The next person to speak incorrectly said that we weren't in the epicenter of the epidemic. While that was true in the early years, right now SC has the 8th highest rate of HIV in America and Columbia is the American city with the 6th highest rate. Clearly, here in 2014, we really are in the epicenter of this epidemic and need the resources to fight this battle.
 
Speaking of resources, he last speaker at the mic, Lane from Catawba Care, got right down to one of the most important part of gaining access to health care - the funding. Lane wanted to know if, with the unknown changes coming in the future to the Ryan White program, would there be funding to keep HIV clinics open. With funding changes already leading many specialized ASOs into becoming community health clinics, it is imperative for us to use our advocacy efforts to make sure ASOs and clinics are probably funded to deliver quality health care to People Living with HIV.
 
 
Mr. Brooks, the Director of ONAP, took the podium and continued many of discussion points brought up during the session to that point. Mr. Brooks spoke about the rising amount of African American HIV infections (especially young MSM) and the stigmas which stop someone from attending an HIV clinic.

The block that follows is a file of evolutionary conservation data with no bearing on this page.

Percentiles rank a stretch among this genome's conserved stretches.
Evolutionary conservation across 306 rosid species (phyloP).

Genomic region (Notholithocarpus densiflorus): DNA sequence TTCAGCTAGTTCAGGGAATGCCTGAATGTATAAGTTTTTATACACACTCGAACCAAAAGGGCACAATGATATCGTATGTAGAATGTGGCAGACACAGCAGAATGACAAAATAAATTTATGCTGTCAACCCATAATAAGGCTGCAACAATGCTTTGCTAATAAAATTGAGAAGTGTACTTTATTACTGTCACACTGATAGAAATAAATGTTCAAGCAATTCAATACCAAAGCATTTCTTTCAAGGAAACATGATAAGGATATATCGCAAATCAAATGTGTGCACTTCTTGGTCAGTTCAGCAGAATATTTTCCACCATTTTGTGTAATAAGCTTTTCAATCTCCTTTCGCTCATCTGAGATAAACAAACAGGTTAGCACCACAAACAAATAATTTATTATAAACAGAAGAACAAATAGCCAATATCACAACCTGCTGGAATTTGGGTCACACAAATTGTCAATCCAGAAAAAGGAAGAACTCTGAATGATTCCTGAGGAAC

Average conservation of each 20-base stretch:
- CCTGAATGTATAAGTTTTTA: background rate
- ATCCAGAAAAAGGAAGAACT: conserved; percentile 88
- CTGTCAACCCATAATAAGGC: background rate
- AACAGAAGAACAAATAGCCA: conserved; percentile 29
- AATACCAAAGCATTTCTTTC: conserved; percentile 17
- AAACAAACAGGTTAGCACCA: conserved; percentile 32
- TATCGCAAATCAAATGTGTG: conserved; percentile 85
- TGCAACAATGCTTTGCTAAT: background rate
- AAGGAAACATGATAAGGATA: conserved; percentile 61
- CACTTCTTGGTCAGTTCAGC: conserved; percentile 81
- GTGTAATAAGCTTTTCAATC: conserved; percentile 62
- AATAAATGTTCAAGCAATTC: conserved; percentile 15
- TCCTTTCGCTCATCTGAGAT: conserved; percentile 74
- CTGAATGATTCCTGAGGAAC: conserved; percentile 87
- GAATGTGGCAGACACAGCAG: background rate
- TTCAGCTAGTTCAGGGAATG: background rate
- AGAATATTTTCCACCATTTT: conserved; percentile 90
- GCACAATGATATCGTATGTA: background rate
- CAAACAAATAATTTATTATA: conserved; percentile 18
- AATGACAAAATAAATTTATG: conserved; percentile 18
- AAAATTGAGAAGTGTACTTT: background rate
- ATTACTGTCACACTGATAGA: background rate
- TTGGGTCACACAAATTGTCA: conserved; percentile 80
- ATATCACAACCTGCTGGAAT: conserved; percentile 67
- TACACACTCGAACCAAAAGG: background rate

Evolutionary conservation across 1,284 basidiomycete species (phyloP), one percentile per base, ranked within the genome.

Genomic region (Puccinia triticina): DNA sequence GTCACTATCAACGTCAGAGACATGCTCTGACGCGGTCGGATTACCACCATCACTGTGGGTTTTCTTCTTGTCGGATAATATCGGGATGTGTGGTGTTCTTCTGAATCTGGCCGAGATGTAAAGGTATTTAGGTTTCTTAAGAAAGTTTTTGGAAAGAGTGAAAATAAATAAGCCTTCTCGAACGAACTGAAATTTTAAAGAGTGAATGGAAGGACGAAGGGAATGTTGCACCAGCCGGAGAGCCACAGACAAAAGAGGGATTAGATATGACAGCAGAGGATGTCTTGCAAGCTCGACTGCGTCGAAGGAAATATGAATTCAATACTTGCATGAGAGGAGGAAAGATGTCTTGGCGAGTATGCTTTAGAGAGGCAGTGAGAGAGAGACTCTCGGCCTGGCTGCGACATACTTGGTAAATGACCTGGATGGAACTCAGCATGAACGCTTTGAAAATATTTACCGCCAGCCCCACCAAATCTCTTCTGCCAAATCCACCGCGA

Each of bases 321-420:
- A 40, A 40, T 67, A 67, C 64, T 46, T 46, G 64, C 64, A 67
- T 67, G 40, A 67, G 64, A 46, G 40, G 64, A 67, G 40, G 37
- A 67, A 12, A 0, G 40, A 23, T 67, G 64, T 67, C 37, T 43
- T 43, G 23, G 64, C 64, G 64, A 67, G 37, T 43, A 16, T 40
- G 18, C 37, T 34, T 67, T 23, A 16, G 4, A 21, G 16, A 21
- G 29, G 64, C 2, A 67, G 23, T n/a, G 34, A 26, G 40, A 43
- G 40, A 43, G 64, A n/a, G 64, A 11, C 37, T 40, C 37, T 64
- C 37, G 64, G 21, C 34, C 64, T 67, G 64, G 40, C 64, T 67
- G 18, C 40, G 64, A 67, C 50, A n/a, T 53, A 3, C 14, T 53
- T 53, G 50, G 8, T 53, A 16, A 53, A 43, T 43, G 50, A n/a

Mr. Brooks continued with a discussion about PrEP as another tool in the arsenal in our fight against HIV. While it's easy to understand why the negative partner in a sero-discordant couple should use PrEP or others who put themselves in high risk situations, Mr. Brooks spoke about another group of people who could benefit from PrEP - women in violent relationships. These women, who have no control in some areas of their lives, could at least have prevention if they were exposed to HIV. He went to to discuss the dirty details of PrEP from how to pay for the medication to ensuring that doctors were properly trained about PrEP and were prescribing it.